BuzzFeed, the online social publishing powerhouse with 40 million readers started and headed by Jonah Peretti, today that it has raised another $19.3 million to continue building out its empire. The Series D round was led by new investor NEA with existing investors RRE, Hearst, SoftBank, and Lerer Ventures also participating, as well as new investors Michael and Kass Lazerow — the founders of a social empire of another sort, Buddy Media.
The funding takes the total raised by BuzzFeed to $46.3 million.
Some believe that we are entering a period in which the big social media companies out there — up to now focused on scale — are going to start to have to think about making money. CEO Peretti, who had also been one of the masterminds behind Huffington Post (now part of AOL, also owner of TechCrunch), says the funding will be used to accelerate building the “next great media company.”
“We have the senior management, board, and investors we need to build the next great media company: socially native, tech enabled, with massive scale. We are all focused on that big goal and raised this capital to move even faster,” he said in a statement.
While businesses like with a super-simple platform for people to publish and consume snackable pieces of content, BuzzFeed has adopted that model to a bigger journalistic effort: viral image galleries, lists and other kinds of charticles pull in traffic for the ad-based site, and that helps finance more serious, often excellent, long-form features and investigations.
It’s a balancing act, a little like this:
Another interesting Tumblr comparison: BuzzFeed eschews traditional display advertising. In its case, the way it gets around this is to work with brands who buy sponsorships of posts that align with their wider marketing campaigns.
Last year BuzzFeed to help buy social ads on sites like Facebook to pull in initial readers to these sponsored posts who then share them with friends. That drives unpaid views to BuzzFeed’s sponsored posts, earning it a margin on top of its own ad spend. It doesn’t reveal what its current annual revenue is, but notes that revenues grew “more than threefold in 2012, exclusively from content-driven, social advertising.”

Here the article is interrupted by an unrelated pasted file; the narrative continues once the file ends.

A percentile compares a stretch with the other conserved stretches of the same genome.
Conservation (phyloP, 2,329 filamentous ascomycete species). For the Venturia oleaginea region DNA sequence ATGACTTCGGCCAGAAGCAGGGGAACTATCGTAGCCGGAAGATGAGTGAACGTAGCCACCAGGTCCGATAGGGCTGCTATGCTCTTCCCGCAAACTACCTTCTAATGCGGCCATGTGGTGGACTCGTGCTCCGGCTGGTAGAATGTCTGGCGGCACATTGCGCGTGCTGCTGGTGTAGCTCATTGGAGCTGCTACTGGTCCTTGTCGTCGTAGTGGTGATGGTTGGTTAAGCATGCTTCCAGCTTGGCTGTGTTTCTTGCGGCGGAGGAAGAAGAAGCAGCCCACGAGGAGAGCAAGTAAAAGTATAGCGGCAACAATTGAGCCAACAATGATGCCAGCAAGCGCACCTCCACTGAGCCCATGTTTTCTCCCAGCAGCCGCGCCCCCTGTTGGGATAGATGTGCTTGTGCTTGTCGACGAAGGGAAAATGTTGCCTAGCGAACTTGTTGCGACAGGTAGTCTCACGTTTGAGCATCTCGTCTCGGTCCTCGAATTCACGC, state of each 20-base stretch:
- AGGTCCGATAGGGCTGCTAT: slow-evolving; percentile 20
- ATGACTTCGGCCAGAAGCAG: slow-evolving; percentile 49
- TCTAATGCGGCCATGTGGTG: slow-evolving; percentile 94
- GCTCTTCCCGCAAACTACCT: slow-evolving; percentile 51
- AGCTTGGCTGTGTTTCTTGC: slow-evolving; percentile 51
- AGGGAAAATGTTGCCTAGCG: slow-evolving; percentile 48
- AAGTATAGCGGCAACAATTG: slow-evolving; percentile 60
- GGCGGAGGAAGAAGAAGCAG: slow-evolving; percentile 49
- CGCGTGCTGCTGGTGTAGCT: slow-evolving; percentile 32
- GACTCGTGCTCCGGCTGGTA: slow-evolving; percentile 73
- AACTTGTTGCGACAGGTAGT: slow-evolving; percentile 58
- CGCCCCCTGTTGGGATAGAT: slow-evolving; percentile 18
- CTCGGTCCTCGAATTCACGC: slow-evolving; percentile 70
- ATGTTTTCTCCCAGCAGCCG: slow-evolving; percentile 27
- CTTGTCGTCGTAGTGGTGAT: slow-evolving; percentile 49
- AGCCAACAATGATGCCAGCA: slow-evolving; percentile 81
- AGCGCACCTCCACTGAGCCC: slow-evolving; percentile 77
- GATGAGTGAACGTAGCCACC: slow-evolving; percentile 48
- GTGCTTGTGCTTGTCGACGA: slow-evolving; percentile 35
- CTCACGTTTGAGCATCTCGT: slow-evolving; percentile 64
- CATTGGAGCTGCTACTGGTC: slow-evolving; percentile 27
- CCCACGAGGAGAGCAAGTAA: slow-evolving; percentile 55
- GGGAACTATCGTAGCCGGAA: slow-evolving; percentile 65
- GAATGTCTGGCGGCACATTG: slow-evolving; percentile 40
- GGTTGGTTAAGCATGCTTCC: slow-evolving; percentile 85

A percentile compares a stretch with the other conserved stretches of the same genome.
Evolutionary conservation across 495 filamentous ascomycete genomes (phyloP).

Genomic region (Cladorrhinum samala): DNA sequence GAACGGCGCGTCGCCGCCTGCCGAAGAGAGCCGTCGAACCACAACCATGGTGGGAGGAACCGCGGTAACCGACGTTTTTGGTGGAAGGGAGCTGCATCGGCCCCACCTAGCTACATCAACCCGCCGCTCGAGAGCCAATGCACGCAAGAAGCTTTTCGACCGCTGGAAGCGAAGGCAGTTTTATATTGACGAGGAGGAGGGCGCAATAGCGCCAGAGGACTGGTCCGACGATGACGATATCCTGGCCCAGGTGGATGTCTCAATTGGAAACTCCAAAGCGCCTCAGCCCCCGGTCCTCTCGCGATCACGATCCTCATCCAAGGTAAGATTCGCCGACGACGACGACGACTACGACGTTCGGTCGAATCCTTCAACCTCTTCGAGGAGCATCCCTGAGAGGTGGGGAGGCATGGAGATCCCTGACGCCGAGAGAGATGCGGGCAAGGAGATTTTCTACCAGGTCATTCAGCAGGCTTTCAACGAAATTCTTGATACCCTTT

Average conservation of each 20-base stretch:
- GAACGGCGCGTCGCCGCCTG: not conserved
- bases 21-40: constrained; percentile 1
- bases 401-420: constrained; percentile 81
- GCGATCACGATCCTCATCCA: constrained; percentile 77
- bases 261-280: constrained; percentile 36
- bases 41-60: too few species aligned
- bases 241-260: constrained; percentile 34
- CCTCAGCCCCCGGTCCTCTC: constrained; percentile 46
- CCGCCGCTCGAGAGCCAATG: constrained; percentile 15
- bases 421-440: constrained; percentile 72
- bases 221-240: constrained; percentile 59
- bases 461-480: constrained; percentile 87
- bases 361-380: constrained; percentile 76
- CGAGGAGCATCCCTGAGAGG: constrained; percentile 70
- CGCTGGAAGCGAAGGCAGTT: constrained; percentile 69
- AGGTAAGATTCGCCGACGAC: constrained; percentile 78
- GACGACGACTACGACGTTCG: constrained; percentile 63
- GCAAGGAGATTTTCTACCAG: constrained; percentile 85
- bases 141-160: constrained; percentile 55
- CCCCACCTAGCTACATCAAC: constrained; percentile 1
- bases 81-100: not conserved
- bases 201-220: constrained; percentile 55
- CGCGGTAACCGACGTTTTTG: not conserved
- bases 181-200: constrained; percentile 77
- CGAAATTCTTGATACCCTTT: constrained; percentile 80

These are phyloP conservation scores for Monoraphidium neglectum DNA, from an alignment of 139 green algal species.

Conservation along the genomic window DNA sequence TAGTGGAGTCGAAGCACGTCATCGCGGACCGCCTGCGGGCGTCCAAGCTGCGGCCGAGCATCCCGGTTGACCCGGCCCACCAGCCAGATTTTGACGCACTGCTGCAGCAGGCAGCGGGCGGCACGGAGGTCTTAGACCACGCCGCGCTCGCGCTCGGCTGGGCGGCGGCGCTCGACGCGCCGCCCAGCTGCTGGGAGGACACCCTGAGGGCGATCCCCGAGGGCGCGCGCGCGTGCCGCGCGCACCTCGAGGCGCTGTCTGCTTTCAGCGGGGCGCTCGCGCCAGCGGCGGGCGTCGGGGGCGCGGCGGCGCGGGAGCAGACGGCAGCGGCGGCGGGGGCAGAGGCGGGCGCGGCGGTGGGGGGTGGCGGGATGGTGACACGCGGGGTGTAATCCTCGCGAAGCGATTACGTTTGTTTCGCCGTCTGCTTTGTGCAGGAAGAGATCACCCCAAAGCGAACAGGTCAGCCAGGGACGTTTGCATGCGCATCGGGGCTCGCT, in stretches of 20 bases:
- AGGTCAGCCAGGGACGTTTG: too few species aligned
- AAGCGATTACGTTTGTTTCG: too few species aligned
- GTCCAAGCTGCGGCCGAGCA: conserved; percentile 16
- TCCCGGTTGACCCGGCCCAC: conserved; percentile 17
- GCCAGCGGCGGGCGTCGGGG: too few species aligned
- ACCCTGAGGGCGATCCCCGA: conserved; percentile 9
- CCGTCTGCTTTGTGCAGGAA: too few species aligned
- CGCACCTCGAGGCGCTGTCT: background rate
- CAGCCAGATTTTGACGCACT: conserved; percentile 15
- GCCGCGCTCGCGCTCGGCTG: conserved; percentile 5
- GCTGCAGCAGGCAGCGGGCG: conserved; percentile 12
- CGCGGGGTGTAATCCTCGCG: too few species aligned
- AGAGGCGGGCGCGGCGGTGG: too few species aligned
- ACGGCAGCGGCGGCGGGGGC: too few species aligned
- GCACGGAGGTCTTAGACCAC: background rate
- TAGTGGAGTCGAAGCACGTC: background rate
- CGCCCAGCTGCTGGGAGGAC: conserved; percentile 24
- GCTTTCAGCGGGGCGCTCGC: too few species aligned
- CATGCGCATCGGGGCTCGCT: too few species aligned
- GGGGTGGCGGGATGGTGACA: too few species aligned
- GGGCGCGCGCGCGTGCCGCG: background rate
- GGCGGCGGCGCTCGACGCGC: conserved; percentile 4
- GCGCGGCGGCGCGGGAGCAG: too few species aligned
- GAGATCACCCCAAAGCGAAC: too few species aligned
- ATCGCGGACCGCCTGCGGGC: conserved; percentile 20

BuzzFeed says that one-third of all of its traffic already comes from mobile devices, but as I pointed out , mobile is also the perfect vehicle for short content bursts of the kind produced by sites like BuzzFeed. So it comes as no surprise that at least some of the new cash injection will be used to expand its mobile play even further. In what way, however, is not yet clear. “New initiatives,” it says, “will be announced later in the year.”
Other areas that will see investment: geographical expansion (including perhaps a move to more international coverage from this very New York-feeling entity?); video investment; and editorial team expansion. It currently employs 180 people, which includes 70 reporters and editors.
Full release below.
New York, January 3, 2013 – BuzzFeed, the web’s leading social publisher, announced today that it completed a Series D financing of $19.3 million led by NEA. Previous investors RRE, Hearst, SoftBank, and Lerer Ventures participated. Michael and Kass Lazerow, serial entrepreneurs and co-founders of Buddy Media, joined the round as new investors.